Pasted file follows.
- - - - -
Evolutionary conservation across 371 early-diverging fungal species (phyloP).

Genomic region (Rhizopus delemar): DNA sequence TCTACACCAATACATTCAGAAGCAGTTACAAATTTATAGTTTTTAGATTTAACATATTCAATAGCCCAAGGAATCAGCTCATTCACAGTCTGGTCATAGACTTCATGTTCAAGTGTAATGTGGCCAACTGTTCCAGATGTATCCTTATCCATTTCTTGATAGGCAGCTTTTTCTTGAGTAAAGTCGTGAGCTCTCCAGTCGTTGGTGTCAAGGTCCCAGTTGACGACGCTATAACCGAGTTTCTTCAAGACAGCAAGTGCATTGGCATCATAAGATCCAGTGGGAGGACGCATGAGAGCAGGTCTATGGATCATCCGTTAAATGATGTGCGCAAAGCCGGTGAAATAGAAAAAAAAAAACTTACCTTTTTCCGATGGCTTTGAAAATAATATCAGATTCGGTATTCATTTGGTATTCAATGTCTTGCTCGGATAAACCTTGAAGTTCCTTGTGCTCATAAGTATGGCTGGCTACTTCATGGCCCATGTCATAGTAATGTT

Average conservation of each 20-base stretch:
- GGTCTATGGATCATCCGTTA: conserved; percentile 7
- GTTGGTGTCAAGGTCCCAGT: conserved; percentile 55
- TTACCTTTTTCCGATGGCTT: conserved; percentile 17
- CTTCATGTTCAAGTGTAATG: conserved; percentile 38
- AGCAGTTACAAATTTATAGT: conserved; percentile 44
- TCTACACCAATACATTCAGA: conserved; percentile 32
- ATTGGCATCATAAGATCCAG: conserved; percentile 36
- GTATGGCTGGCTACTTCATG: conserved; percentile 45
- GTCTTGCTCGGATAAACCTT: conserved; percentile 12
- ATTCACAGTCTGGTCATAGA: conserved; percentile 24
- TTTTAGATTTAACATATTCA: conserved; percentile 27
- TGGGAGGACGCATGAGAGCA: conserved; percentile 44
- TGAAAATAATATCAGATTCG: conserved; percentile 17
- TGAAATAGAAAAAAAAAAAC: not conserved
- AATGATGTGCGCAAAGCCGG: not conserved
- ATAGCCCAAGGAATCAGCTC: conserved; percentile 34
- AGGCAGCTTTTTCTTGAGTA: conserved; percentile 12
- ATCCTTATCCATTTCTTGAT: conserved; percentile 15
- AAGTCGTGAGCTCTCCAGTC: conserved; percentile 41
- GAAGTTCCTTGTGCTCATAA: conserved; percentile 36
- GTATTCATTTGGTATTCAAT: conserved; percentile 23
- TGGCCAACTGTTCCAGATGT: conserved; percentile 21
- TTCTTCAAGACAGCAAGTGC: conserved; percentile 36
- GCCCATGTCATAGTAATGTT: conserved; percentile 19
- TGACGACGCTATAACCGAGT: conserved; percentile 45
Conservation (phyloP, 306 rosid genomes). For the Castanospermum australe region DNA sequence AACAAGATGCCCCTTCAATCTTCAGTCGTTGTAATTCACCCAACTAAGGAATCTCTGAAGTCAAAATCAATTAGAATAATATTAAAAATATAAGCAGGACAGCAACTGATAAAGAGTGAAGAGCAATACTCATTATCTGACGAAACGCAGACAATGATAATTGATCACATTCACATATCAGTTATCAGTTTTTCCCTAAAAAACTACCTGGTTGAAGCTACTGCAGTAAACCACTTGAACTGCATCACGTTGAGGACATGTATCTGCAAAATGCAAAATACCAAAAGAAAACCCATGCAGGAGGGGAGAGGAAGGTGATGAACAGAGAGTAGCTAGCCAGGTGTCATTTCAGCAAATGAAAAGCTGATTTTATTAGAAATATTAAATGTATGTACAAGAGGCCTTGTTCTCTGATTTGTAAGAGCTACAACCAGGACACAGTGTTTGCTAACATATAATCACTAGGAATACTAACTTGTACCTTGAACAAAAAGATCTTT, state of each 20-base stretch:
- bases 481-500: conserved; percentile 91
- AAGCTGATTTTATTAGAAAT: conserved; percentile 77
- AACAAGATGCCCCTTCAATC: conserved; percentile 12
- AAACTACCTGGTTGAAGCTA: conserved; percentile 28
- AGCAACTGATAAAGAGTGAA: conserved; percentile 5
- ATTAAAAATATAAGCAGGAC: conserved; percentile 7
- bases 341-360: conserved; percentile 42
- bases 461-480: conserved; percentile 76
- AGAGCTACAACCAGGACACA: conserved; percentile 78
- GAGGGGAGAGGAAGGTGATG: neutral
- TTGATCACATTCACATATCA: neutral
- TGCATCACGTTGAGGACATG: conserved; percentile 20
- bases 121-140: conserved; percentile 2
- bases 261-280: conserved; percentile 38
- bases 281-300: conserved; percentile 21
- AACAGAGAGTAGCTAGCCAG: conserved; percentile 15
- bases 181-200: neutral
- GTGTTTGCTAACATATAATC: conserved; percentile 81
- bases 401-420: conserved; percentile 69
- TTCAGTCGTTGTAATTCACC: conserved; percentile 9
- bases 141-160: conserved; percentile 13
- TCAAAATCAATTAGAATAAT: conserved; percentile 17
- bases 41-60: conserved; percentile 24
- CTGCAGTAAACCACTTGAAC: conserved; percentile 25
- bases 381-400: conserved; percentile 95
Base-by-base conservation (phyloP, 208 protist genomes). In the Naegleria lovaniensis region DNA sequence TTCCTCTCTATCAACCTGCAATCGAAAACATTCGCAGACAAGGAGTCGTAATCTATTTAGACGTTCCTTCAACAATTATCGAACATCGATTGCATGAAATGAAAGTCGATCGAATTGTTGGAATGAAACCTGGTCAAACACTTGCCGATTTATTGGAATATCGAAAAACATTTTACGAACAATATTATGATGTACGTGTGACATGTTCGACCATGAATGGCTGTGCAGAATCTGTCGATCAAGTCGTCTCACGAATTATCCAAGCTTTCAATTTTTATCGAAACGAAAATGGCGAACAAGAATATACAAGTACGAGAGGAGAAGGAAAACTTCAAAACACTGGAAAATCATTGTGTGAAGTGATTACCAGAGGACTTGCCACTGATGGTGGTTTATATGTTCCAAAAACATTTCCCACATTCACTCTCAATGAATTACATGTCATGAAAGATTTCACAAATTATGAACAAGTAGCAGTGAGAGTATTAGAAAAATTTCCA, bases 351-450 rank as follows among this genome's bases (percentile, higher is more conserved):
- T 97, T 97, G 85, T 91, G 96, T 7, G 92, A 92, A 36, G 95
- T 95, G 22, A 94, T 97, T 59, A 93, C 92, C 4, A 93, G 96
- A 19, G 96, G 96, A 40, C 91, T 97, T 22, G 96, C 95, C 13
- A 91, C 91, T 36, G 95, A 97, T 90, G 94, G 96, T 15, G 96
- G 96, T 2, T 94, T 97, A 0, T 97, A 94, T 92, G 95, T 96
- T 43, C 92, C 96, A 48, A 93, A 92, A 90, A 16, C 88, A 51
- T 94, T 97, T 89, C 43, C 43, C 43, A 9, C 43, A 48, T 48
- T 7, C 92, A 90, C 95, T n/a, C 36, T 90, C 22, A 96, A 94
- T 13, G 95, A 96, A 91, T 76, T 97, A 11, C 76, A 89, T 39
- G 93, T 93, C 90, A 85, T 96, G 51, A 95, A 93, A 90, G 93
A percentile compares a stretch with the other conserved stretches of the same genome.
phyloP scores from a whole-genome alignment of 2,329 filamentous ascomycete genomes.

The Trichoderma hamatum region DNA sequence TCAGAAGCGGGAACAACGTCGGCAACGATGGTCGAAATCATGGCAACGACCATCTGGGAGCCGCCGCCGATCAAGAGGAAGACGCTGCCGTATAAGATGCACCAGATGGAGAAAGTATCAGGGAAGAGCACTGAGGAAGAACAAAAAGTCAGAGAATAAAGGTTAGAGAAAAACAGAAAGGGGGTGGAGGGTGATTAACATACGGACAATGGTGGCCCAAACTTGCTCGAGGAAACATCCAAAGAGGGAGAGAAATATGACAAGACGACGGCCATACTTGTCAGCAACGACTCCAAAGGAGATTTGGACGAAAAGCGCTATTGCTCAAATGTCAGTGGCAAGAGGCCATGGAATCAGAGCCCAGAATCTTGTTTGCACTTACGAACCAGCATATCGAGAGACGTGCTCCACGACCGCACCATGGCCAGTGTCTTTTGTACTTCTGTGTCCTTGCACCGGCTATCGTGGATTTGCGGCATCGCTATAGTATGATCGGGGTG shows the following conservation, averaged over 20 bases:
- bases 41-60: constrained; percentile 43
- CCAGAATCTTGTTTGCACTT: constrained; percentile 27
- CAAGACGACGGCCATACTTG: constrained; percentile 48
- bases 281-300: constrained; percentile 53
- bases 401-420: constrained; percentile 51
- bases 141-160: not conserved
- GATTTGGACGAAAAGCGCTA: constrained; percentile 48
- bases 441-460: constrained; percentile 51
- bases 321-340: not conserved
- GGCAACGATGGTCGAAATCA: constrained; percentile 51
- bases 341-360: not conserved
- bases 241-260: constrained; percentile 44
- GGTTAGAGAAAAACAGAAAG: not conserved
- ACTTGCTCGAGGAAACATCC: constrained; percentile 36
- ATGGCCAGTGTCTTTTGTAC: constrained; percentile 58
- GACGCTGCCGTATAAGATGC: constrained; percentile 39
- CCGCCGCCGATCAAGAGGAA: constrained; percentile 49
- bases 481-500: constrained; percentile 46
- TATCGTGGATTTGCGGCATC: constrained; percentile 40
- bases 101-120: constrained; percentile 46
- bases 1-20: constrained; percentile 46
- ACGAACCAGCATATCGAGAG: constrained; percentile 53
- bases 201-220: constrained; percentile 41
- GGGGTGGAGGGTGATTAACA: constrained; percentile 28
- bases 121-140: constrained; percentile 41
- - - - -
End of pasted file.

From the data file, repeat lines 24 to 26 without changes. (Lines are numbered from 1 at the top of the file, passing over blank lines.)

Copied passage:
- GTATTCATTTGGTATTCAAT: conserved; percentile 23
- TGGCCAACTGTTCCAGATGT: conserved; percentile 21
- TTCTTCAAGACAGCAAGTGC: conserved; percentile 36